4/1/2005 | 5 MINUTE READ

EuroAuto: LuK: An Abundance of Transmission Options

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Considering that one in every four cars that rolls off assembly lines around the world is fitted with one of its clutches, very little is known about LuK, part of the Schaeffler Group, Germany's largest family owned business.


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Considering that one in every four cars that rolls off assembly lines around the world is fitted with one of its clutches, very little is known about LuK, part of the Schaeffler Group, Germany's largest family owned business. However, this subsidiary has a portfolio of interesting products that include the dual mass flywheel, the twin clutch gearbox, the belt-driven starter generator and a continuously variable transmission (CVT). Additionally, it is the worldwide leader in tractor clutches. Transmission technology has developed into an innovative driving force in the automotive industry with both autoshift and twin-clutch gearboxes providing alternatives to conventional automated transmissions. For LuK, these gearbox variants comprise its XSG family that embraces Electronic Clutch Management (ECM), which dispenses with the clutch pedal, the Auto Shift Gearbox (ASG), where the actual gear shifting is automated, and the Uninterrupted Shift Gearbox (USG), where a partial filling of the torque interruption during a gearshift is achieved with an additional clutch. It also includes the Parallel Shift Gearbox (PSG), which belongs to the twin-clutch gearbox group, and the Electrical Shift Gearbox (ESG), in which a starter-generator is coupled in parallel to one of the two input shafts.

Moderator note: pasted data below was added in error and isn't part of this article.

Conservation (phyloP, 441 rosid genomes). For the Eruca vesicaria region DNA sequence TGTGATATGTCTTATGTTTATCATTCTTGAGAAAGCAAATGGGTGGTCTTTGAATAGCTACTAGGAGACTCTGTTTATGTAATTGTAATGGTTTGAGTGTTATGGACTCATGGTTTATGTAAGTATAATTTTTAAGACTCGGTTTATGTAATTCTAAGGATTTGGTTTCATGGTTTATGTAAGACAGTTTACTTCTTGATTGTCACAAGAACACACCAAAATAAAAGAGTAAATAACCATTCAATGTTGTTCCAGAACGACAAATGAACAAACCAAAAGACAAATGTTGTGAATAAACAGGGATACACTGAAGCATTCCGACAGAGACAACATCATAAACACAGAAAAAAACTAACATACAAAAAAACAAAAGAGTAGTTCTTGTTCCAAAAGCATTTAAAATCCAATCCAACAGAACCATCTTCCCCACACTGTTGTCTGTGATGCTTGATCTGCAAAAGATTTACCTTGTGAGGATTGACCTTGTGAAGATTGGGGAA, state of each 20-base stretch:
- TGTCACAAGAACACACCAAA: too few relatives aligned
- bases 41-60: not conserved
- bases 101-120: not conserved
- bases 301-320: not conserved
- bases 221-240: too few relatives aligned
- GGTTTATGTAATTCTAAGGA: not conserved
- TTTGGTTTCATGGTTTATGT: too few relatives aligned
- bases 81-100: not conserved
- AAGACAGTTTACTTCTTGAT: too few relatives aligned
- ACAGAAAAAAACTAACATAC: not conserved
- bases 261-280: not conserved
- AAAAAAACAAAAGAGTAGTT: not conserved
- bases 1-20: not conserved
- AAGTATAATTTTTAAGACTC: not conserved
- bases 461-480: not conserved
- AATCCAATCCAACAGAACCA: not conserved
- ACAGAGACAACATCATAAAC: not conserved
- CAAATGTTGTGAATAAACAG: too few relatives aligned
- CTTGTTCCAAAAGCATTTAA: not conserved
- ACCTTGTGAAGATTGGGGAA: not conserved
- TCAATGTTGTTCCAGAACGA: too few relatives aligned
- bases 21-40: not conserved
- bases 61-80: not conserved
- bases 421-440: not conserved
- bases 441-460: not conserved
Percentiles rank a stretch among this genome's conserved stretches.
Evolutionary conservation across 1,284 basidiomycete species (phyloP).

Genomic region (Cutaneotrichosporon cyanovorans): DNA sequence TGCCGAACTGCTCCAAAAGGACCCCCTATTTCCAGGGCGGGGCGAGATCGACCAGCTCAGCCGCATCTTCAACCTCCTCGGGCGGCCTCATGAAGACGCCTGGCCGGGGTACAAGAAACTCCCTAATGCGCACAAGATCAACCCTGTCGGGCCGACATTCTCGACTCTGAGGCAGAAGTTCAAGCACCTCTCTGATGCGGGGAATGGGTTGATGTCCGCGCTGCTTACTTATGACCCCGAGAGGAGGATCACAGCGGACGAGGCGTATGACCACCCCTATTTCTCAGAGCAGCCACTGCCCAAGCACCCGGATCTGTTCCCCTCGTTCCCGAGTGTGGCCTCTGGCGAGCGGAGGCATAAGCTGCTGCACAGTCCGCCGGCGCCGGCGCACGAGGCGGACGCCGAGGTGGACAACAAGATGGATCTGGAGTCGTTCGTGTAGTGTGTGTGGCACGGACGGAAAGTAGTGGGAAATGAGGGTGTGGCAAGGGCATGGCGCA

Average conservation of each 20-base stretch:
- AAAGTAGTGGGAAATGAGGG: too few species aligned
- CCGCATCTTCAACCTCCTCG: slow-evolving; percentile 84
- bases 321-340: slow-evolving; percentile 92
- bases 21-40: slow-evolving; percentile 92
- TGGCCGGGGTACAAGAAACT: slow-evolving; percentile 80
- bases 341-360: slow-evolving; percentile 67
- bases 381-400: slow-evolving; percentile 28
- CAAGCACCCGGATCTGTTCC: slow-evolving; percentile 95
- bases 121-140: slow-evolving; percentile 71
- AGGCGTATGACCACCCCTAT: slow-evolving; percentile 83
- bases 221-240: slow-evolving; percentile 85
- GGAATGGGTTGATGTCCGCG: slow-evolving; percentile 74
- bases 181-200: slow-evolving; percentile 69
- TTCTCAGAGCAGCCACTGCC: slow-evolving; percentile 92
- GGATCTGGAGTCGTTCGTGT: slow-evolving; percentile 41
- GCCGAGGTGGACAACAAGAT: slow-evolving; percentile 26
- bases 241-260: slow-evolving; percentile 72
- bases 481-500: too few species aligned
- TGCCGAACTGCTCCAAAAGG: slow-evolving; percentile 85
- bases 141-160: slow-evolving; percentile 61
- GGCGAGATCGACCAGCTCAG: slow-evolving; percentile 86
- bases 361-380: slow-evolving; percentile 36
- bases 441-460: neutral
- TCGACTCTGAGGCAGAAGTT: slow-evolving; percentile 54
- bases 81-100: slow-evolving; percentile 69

It is the twin-clutch PSG that excites Dr. Peter Gutzmer, LuK president and CEO, who had spent 17 years with Porsche working in various positions in engine and vehicle development. Known as DSG—Direct Shift Gearbox—in Volkswagen-Audi parlance, it combines the advantages of a conventional six-speed manual-shift gearbox with the qualities possessed by a modern automatic transmission. The driver enjoys immense agility and driving pleasure with smooth, dynamic acceleration without any interruption to the power flow. The technical basis of the DSG, developed in the VW-Audi case by BorgWarner, is a double clutch. It consists of two wet plate-type clutches with hydraulically regulated contact pressure. One of the two clutches engages the odd-numbered and the other the even-numbered gears. This principle enables gearshifts to be made without interrupting the power flow and keeps the shift times extremely short. While the first clutch is transmitting the power, the second clutch is ready to engage the next gear, which is pre-selected. When the driver makes the gearshift, the first clutch is released and the second engages, so that the gear shift takes place in a fraction of a second. The driver can operate the DSG manually or allow changes to take place automatically. In the automatic mode there is a choice between the well-balanced, comfortable standard shift settings and a program with greater sports emphasis. Manual shifts are made either at the gear lever or at shift paddles behind the steering wheel. "I believe very strongly that within the next five years we will see this kind of transmission being more widely offered, especially in Europe," says Gutzmer. "It has several advantages with the fuel economy being for me more or less the hidden one. It has greater agility and driving comfort at the same time and this is what you really can tell. The customer also feels like a Formula One driver!"